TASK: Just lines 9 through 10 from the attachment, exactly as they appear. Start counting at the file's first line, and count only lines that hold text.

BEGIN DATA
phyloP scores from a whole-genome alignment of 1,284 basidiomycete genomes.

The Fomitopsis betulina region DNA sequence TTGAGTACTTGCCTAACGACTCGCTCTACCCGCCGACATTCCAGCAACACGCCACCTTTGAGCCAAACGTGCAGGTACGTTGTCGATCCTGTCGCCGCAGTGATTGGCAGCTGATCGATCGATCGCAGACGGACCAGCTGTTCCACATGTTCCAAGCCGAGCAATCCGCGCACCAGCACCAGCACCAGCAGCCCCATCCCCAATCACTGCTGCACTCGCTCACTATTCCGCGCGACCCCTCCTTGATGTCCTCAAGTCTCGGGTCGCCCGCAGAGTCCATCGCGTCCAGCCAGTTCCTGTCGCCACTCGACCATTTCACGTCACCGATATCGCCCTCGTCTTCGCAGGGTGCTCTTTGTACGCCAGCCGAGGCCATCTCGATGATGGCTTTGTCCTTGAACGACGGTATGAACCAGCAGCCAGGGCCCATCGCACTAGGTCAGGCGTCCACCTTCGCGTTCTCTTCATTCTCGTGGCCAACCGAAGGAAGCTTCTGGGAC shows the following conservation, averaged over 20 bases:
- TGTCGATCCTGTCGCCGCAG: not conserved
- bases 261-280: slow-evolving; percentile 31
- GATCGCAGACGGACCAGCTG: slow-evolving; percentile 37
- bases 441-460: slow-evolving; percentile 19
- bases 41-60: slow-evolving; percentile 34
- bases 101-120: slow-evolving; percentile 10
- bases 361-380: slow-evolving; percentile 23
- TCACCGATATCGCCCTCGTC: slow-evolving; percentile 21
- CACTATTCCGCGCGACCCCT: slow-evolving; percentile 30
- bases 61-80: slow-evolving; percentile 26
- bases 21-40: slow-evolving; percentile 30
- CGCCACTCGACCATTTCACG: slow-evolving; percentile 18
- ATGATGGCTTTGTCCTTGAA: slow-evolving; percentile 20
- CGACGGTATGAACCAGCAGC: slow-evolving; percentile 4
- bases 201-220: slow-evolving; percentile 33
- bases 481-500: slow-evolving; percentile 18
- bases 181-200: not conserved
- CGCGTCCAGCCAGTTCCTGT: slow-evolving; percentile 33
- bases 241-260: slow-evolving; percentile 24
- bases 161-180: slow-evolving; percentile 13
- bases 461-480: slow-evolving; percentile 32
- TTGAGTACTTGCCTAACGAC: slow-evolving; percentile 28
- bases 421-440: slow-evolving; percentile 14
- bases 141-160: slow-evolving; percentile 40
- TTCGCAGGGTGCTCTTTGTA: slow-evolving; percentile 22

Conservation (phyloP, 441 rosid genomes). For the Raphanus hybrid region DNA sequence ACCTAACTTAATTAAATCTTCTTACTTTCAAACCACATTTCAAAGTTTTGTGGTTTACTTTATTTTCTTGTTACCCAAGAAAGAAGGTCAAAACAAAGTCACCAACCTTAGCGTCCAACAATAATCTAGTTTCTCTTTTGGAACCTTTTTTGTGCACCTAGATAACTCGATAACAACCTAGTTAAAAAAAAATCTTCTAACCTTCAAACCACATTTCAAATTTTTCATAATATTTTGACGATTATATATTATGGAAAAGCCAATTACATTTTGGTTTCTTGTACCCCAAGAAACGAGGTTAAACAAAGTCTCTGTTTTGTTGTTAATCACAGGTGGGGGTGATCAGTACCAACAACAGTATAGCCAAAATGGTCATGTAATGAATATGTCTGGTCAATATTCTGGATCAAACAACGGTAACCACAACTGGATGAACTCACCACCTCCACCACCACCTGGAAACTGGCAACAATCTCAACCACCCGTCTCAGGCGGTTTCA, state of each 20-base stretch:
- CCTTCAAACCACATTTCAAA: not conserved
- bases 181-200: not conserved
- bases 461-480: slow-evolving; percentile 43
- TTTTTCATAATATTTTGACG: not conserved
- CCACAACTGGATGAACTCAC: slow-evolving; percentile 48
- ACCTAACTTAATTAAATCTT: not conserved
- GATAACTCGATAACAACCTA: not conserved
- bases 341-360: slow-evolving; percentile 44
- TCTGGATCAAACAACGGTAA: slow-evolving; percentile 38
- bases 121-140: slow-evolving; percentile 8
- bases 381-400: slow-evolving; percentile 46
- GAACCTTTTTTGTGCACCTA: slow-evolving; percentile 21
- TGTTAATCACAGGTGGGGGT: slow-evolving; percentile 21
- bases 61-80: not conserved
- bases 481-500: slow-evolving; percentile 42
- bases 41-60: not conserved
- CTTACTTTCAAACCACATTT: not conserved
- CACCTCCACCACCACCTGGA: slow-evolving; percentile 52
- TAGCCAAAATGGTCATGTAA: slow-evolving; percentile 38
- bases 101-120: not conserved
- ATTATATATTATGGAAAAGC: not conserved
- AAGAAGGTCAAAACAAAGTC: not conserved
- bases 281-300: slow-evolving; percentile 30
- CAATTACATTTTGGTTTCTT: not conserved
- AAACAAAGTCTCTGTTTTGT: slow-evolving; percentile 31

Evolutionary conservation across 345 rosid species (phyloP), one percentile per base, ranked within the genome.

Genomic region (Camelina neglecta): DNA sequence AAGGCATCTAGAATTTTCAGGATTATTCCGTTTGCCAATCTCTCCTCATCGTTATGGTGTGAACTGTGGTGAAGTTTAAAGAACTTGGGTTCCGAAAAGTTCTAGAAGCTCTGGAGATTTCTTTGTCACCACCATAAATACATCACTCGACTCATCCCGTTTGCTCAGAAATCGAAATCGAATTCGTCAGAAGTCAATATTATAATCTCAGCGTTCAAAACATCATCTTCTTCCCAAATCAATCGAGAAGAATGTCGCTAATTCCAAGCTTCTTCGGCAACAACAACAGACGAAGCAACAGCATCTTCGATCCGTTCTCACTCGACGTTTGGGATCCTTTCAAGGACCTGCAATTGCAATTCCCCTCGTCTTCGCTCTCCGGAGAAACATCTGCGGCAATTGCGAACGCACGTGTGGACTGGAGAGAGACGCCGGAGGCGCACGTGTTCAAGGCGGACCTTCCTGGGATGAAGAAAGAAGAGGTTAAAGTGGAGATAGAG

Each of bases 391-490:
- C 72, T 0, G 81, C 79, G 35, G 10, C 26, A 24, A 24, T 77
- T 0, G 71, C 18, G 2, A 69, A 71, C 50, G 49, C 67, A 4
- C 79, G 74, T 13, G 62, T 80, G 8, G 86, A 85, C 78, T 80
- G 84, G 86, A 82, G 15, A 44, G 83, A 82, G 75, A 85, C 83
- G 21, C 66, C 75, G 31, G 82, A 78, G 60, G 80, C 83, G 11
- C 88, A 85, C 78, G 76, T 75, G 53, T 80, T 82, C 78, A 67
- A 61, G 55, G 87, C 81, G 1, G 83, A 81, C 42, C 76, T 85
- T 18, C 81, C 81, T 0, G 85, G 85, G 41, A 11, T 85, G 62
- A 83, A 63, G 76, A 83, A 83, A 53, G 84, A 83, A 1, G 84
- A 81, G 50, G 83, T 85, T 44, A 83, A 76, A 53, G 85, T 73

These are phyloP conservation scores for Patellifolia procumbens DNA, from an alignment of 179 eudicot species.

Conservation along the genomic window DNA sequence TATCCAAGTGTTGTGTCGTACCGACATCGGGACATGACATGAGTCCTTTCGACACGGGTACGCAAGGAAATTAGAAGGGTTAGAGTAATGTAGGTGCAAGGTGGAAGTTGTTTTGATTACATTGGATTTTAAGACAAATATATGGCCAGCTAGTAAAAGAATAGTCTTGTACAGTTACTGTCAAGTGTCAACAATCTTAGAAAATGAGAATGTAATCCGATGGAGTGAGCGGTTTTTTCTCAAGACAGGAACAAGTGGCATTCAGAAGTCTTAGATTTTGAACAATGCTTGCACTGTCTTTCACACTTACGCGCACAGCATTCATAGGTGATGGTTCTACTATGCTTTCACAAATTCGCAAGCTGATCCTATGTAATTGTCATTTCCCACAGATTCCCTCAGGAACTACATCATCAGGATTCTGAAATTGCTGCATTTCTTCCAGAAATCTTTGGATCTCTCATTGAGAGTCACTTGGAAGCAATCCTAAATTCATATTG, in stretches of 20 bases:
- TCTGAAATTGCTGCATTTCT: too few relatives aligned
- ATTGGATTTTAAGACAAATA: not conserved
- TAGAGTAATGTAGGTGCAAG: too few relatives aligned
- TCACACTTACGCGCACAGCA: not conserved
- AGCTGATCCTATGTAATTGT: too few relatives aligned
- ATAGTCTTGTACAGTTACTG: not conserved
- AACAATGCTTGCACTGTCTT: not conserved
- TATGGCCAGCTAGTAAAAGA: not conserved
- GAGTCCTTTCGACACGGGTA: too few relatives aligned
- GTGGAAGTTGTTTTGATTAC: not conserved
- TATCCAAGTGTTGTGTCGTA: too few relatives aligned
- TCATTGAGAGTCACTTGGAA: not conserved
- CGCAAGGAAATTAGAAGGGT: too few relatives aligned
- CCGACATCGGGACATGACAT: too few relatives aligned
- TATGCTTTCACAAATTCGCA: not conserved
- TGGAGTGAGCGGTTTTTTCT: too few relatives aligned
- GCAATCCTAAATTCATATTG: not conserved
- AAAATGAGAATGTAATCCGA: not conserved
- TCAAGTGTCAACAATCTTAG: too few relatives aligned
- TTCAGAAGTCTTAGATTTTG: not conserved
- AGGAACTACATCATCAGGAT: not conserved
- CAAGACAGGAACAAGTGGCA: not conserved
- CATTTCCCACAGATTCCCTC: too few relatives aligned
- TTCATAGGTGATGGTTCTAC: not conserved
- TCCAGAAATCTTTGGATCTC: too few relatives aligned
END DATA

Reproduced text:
- bases 361-380: slow-evolving; percentile 23
- TCACCGATATCGCCCTCGTC: slow-evolving; percentile 21